Wellington artist Giles Whitaker will install two projectors to display digital, abstract paintings - one at the gallery entrance where visitors will be able to select which works to watch and another at the very back of the gallery. The gallery will also be decorated with a series of television screens playing moving abstract paintings on continuous loops.
Giles says the most absorbing artwork for visitors is likely to be the one at the back of the gallery. "It will be completely cut off from the rest of the exhibition space by heavy, black curtains. Inside, a projector will beam images on to a perspex back-projection screen hanging from the ceiling, accompanied by sound. So people will be physically located within the work, walking around it and casting interesting shadows while experiencing the work both aurally and visually."
Giles says the artworks could be linked to the idea of synaesthesia, where a change in one sense can lead to a change in another sense. "This is best described through music," says Giles. "Many people say they see different colours when they listen to different types of music. This exhibition plays on that."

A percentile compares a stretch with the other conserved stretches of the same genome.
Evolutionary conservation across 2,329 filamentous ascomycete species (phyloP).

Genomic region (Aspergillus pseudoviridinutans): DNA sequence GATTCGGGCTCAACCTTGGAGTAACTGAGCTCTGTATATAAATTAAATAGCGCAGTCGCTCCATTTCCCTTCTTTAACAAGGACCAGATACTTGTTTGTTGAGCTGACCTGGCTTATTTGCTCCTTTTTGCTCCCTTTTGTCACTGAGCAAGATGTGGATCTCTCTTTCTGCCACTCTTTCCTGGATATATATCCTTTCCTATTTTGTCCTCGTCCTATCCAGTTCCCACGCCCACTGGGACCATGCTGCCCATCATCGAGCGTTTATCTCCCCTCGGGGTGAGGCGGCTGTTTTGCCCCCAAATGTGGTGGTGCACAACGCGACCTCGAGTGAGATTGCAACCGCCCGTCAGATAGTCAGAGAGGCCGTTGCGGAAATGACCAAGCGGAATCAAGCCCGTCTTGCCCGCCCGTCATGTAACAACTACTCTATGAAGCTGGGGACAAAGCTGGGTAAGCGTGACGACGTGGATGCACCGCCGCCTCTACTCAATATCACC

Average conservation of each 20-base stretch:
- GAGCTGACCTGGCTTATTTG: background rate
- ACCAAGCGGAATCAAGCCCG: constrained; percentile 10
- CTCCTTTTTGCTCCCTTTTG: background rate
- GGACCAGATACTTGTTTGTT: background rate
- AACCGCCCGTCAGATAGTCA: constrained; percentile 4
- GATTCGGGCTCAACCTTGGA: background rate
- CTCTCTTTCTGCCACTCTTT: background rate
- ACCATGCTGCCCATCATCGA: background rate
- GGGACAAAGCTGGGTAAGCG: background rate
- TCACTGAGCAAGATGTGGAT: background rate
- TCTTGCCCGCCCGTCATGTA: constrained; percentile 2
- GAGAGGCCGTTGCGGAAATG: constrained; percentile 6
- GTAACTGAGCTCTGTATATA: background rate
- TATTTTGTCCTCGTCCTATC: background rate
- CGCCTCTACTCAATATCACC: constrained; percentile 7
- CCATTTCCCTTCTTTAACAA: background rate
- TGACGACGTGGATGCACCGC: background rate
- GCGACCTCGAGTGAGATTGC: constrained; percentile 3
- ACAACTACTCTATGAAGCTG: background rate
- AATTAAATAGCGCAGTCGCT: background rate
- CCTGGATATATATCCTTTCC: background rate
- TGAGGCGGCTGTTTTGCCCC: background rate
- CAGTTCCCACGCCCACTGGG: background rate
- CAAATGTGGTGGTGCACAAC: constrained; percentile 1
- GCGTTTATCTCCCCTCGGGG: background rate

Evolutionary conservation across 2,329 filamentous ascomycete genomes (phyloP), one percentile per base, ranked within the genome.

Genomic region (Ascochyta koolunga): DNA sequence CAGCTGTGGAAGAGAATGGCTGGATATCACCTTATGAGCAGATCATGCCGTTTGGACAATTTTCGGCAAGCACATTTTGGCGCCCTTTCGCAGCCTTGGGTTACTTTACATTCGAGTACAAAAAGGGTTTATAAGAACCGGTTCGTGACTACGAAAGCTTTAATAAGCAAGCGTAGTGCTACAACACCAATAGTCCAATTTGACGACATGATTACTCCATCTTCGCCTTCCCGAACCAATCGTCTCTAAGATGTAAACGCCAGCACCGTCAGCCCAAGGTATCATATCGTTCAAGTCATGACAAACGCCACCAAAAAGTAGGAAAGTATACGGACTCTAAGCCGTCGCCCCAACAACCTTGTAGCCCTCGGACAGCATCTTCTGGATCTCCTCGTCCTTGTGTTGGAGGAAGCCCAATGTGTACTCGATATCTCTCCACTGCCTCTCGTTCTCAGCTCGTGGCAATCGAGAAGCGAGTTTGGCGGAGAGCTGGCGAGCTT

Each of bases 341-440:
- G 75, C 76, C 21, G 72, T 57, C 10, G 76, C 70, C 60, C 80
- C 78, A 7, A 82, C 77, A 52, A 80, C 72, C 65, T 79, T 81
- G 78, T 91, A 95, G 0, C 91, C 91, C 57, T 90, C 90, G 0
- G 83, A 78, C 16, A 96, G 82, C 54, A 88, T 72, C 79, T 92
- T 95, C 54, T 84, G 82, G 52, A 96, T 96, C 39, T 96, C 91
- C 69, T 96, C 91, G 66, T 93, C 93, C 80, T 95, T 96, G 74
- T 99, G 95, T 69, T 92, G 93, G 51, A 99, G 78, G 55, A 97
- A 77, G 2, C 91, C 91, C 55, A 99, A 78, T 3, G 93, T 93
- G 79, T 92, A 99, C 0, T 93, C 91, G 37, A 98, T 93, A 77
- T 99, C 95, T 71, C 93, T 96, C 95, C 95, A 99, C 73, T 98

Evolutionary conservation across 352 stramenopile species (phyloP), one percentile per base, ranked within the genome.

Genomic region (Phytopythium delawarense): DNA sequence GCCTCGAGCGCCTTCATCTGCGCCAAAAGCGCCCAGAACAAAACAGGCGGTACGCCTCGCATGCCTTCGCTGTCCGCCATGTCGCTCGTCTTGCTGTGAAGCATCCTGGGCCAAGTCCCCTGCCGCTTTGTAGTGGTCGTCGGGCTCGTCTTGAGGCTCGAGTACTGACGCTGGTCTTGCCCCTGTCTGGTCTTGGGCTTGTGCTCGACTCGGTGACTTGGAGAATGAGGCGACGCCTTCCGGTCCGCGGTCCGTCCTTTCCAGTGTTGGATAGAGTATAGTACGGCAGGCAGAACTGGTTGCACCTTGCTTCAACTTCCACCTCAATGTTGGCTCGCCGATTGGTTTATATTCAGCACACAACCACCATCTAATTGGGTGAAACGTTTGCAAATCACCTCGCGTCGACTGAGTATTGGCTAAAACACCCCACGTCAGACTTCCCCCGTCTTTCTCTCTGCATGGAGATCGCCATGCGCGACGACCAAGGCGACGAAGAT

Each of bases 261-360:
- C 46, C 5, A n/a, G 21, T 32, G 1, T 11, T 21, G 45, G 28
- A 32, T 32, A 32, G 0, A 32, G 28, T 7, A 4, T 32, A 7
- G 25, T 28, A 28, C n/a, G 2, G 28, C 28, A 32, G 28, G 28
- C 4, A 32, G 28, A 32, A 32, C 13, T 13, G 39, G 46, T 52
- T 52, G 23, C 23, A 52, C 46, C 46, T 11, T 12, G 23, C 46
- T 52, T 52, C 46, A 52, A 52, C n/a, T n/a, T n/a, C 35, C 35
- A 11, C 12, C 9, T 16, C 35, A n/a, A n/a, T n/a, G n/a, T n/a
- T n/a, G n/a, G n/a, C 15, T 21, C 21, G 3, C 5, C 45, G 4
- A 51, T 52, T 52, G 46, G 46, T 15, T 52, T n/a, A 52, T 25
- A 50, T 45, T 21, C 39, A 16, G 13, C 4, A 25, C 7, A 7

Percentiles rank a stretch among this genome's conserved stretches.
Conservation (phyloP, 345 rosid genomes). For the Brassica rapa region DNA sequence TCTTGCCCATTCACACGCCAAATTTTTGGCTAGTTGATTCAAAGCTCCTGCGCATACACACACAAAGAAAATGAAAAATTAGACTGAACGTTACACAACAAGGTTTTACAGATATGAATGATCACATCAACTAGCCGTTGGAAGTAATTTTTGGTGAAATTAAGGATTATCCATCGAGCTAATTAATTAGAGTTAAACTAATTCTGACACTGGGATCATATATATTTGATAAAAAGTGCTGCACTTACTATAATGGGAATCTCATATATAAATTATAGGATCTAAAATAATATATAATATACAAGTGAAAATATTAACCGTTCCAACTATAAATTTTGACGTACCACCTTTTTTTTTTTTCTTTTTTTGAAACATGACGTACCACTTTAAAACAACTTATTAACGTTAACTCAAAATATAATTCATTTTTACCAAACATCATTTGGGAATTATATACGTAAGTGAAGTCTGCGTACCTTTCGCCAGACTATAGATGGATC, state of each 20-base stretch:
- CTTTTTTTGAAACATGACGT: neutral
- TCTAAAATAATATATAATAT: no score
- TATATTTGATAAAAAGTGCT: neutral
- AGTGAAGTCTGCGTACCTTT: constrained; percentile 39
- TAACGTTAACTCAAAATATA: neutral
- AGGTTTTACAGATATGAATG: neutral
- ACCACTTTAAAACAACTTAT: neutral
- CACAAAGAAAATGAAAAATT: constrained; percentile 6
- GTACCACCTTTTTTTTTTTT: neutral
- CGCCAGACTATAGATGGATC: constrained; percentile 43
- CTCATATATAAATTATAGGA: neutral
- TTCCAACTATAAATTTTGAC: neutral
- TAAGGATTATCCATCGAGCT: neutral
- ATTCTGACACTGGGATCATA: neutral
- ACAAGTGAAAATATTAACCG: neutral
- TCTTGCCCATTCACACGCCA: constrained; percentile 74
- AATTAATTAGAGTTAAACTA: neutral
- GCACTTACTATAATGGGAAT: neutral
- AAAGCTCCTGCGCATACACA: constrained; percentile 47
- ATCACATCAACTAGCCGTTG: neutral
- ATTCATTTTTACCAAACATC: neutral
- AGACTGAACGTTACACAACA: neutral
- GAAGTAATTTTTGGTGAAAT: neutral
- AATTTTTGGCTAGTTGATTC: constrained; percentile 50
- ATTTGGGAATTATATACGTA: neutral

The artworks have been put together by different processes. All have started off as a drawn illustration, a piece of film or a sound recording and have then been distorted or altered with the use of a computer programme. Giles has deliberately allowed visual works, for example, to be generated mathematically from a soundtrack using animation software, letting the software "do what it wants to do".
Giles completed a Masters in Chemistry, and worked afterwards as a scientist in the field of plant disease resistance, before doing a Fine Arts degree at Massey University. He started off mostly doing traditional canvas painting in the first two years before his love for the personal computer led him into working digitally for the last few years of his degree.
Not surprisingly, Giles is in the midst of a computer programming course at Victoria University. "I've experienced limitations with the software that I've been using so far. It would be great to be able to write programmes specifically for this purpose - of creating interactive abstract digital art."
Digital Phenomena opens at 5.30pm on 2 April at Toi Pōneke Gallery, 61 Abel Smith Street and will run until 17 April.